Furthermore, the shroud may include at least one casing treatment that resists a reverse axial fluid flow during near-stall conditions of the compressor section. In other words, rotation of the rotor generates the of axial fluid flow while increasing the fluid's pressure. It will be appreciated that a deficit may exist in the aft axial fluid flow's velocity due to friction along the shroud or due to inlet distortion. Further, in proximity to the shroud, a clearance region is formed between the blade tip and the shroud surface. Fluid flow that traverses this clearance region may contribute to the deficit in aft axial velocity. These debits to aft axial fluid flow may result in a reduction in compressor stability. However, the casing treatments included in the hybrid shroud of the present disclosure reduce these deficits. The casing treatments of the present disclosure increase the stall margin of the compressor section.

The casing treatment may be one of a plurality of different types of features without departing from the scope of the present disclosure. For example, the casing treatment may include at least one groove, channel, pocket, dimple or other aperture that is recessed into the shroud surface, a honeycomb structure that partly defines the shroud surface, a suction device, a blowing device, an active clearance control device, and a plasma flow control device.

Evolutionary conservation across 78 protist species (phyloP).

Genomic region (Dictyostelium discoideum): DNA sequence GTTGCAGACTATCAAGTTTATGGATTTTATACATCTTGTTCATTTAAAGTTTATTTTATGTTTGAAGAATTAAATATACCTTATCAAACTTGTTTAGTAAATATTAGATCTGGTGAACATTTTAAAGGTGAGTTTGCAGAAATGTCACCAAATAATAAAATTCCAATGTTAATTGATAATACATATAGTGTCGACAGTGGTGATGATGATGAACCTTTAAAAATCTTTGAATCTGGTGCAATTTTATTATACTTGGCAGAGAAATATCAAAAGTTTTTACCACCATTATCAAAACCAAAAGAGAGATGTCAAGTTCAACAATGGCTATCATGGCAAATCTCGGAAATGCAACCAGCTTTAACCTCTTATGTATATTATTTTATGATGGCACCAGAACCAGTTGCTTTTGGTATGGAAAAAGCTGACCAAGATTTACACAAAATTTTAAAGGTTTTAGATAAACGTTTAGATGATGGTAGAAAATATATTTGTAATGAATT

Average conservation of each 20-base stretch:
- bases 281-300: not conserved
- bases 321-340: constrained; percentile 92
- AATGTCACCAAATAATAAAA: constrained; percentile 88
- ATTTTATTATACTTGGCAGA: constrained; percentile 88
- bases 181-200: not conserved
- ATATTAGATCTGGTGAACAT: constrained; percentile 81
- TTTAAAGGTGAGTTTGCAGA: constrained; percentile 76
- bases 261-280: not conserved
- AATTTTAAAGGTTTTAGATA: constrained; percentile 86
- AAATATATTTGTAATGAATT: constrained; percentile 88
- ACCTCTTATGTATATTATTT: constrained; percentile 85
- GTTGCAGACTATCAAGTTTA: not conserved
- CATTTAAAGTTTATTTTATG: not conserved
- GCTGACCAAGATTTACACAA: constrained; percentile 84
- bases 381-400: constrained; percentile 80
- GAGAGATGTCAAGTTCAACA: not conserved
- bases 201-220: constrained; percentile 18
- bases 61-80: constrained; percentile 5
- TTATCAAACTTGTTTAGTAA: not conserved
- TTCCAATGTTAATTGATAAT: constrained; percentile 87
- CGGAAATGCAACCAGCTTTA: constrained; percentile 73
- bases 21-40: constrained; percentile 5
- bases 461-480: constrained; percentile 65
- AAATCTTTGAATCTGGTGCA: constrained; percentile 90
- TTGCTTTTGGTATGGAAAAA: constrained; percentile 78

The casing treatment may be formed within, supported by, and/or otherwise provided in the non-abradable section. As such, the casing treatment may be robust and effective at resisting the reverse axial fluid flow.

Methods of manufacturing the compressor stage and/or other components of the gas turbine engine are also disclosed. Accordingly, the present disclosure provides convenient and effective methods of manufacturing these components.

Turning now to FIG. 1, a functional block diagram of an exemplary gas turbine engine 100 is depicted. The engine 100 may be included on a vehicle 110 of any suitable type, such as an aircraft, rotorcraft, marine vessel, train, or other vehicle, and the engine 100 can propel or provide auxiliary power to the vehicle 110.

In some embodiments, the depicted engine 100 may be a single-spool turbo-shaft gas turbine propulsion engine. The engine 100 may generally include an intake section 101, a compressor section 102, a combustion section 104, a turbine section 106, and an exhaust section 108, which are arranged sequentially along a longitudinal axis 103. A downstream direction through the engine 100 may be defined generally along the axis 103 from the intake section 101 to the exhaust section 108. Conversely, an upstream direction is defined from the exhaust section 108 to the intake section 101.

The intake section 101 may receive an intake airstream indicated by arrows 107 in FIG. 1. The compressor section 102, may include one or more compressor stages that draw air 107 downstream into the engine 100 and compress the air 107 to raise its pressure. In the depicted embodiment, the compressor section 102 includes two stages: a low pressure compressor stage 112 and a high pressure compressor stage 113. The compressor stages 112, 113 may be disposed sequentially along the axis 103 with the low pressure compressor stage 112 disposed upstream of the high pressure compressor stage 113. It will be appreciated that the engine 100 could be configured with more or less than this number of compressor stages.